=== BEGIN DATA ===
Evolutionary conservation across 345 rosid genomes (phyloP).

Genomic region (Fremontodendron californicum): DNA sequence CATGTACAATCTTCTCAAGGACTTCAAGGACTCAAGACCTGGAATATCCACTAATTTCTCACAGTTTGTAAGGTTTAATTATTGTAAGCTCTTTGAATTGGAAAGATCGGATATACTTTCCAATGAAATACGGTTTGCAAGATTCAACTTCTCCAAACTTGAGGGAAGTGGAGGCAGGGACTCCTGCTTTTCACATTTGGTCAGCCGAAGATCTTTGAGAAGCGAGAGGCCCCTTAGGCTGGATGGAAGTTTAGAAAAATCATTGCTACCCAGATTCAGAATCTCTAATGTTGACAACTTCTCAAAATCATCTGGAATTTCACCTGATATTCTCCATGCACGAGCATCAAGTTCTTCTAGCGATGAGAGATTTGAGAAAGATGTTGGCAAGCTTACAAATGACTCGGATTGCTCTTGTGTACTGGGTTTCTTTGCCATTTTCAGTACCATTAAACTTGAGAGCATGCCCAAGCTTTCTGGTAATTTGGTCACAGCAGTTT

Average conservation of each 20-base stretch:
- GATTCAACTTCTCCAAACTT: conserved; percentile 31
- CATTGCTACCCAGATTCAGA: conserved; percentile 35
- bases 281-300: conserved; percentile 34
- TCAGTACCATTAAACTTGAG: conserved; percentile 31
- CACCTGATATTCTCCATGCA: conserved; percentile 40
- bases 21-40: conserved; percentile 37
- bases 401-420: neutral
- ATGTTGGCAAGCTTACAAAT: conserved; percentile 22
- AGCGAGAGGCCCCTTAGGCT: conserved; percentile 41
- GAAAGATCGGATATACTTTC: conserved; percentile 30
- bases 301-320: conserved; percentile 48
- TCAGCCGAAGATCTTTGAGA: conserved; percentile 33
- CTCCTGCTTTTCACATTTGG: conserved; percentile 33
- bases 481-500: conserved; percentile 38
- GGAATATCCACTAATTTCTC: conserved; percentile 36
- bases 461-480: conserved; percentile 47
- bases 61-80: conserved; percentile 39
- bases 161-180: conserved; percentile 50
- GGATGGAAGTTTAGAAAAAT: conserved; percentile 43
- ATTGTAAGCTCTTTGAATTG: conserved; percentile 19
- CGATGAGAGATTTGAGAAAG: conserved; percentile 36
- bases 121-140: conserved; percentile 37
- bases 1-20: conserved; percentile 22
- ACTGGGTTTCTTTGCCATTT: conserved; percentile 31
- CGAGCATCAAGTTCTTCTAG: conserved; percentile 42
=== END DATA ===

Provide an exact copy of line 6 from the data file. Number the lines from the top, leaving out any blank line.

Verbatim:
- bases 281-300: conserved; percentile 34